|Forecasting the Causes, Consequences, and Potential Solutions for Hypoxia in Lake Erie
|Create, test, and apply models to forecast how anthropogenic (land use, invasive species) and natural (climatic variability) stresses influence hypoxia formation and ecology in Lake Erie, with an emphasis on fish production potential.
A major project involving colleagues at U. Michigan, NOAA's Great Lakes Environmental Research Laboratory, and several other institutions
Project website: http://sitemaker.umich.edu/ecoforelake.erie/home
|Pictorial Atlas of Aquatic Macroinvertebrates
(NOAA through ODNR Division of Wildlife)
|Contribute multiple chapters of a pictorial atlas of the aquatic flora and fauna of the Old Woman Creek National Estuarine Research Reserve and State Nature Preserve near Huron, Ohio: midges (Chironomidae), mayflies (Ephemeroptera), and dragonflies (Odonata), (Hemiptera), aquatic earthworms (Oligochaeta), and planktonic crustaceans (copepods and water fleas).|
|Intergovernmental Agricultural Modeling Project||This project has the goal of linking small-scale field drainage models, specifically DRAINMOD, with larger basin-scale models such as AnnAGNPS (USDA) and GSSSHA (ACOE), which currently model tile drainage inadequately, if at all.|
|Land Use and Water Quality Trends in Rock Creek Watershed
(Seneca Co.,Ohio), 1982-2005:
Impact of Core-4 Conservation Practices
|Assess trends in land use and water quality based on water quality data from NCWQR sampling station on Rock Creek; develop input datasets for AnnAGNPS land use/water quality model and use it to assess a wide range of management issues regarding placement of Best Management Practices in watersheds, interactions between practices, and time lag between installation of such practices and resulting water quality changes.|
|Quantifying Hydrological "Flashiness"||Develop and evaluate an index of short-term fluctuations in river and stream flow, apply it to upper Midwest streams, evaluate resulting geographic patterns and temporal trends, and examine its use as a measure of hydromodification.
Publication: Baker et al. 2004. Journal of the American Water Resources Association.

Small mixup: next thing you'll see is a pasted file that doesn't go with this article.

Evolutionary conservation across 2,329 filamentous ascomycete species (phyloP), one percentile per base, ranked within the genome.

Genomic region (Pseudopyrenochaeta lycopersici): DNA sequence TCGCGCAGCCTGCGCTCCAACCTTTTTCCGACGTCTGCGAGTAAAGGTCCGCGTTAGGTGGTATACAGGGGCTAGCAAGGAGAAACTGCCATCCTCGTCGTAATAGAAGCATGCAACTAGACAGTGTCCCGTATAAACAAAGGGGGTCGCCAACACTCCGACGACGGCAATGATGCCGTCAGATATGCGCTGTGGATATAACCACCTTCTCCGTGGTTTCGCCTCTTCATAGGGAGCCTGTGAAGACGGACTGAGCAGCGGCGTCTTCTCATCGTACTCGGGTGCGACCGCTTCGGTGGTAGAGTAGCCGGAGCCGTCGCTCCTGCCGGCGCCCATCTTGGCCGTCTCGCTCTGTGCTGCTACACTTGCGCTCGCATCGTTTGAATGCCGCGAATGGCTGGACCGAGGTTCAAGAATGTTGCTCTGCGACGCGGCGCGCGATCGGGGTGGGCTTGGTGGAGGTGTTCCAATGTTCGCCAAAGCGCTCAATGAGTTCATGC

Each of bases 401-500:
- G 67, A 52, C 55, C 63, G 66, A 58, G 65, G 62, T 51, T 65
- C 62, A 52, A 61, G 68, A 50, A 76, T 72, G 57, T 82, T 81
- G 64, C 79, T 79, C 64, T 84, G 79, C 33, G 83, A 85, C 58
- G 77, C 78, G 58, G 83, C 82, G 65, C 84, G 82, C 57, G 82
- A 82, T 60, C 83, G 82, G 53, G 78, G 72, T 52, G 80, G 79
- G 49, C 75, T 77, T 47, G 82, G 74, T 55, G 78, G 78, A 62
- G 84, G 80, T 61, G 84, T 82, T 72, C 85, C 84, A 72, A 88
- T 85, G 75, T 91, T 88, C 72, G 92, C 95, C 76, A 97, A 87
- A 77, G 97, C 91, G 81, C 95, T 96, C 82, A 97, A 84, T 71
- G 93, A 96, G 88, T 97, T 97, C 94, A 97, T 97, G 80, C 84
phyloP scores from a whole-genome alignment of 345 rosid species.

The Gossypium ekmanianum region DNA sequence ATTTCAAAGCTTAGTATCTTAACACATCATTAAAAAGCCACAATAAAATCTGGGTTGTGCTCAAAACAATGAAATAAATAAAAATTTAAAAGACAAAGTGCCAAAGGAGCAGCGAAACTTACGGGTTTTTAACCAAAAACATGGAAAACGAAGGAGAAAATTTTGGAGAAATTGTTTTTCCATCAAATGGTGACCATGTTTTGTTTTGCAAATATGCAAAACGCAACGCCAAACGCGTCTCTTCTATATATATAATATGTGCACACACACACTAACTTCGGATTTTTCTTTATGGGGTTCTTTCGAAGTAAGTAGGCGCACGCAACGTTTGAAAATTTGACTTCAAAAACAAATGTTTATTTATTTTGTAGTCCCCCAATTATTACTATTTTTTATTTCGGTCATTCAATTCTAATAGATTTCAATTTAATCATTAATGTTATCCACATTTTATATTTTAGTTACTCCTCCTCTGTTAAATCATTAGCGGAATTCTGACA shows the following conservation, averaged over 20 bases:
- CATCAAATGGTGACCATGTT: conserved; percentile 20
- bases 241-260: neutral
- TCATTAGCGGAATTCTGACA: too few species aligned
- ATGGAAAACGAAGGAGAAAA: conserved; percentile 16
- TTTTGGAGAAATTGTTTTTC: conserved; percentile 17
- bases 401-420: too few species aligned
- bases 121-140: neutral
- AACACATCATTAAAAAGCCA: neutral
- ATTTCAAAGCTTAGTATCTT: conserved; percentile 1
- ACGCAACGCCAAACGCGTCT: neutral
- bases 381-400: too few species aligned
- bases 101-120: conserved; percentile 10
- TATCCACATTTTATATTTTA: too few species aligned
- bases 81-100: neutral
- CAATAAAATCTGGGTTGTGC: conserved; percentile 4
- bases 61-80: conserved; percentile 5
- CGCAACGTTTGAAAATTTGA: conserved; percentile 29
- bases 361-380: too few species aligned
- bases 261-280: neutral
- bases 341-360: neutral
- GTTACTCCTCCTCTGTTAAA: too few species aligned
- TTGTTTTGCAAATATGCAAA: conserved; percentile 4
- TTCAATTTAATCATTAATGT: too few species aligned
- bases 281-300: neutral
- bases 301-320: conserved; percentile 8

|SOP for Load Estimation for US EPA Region VIII||Develop programs and instructions for calculating tributary loads, analyze states' nutrient data, and provide statistical assistance to states within Region VIII.
Publication: Estimation of Pollutant Loads in Rivers and Streams: A Guidance Document for NPS Programs
|Lake Erie Tributary Loading Data: Access, Analysis, and Interpretation
(Lake Erie Protection Fund, Ohio; Lake Erie Commission; National Machinery)
|The purpose of this project is to make the water quality data that the NCWQR has collected on Lake Erie Tributaries available on the Web in the form of Excel files. In addition, a User’s Guide to the data sets, in the form of a set of tutorials, will be produced to aid users in the analysis and interpretation of the data. An Excel Analysis Template will be provided to facilitate the production of various types of plots and summary reports. The website is now available.|
|Ohio Tributary Monitoring Program
|Monitor 7 major Ohio tributaries for sediment and nutrient loads.|
|Ohio Lake Erie Conservation Reserve Enhancement Program
|Operate station on Vermilion River, interpret progress of Ohio Lake Erie CREP program towards its water quality goals.|
|Sediment and Nutrient Concentrations in the River Raisin
(Michigan Dept. of Environmental Quality)
|Install and operate an autosampler-based monitoring station on the River Raisin at Monroe, in connection with the Michigan CREP.|
|Response of Macroinvertebrates to Dam Removal in a Lake Erie Tributary
|As part of a larger collaborative study, document and interpret changes in macroinvertebrate communities of riffles and pools in the Sandusky River of Ohio upstream and downstream of an 85-year-old dam that was removed in 2003.|
|Pesticide monitoring in Lake Erie and Ohio River tributaries
|Operate a detailed sampling program for current use pesticides in Ohio, and interpret the results in the contexts of ecological and human health risks.
Publication: Reports from the Ohio Tributary monitoring Program, 4.
|Groundwater studies||Operate a voluntary program for analysis of water from private wells and interpret the results in the contexts of water quality and human health risk assessment.|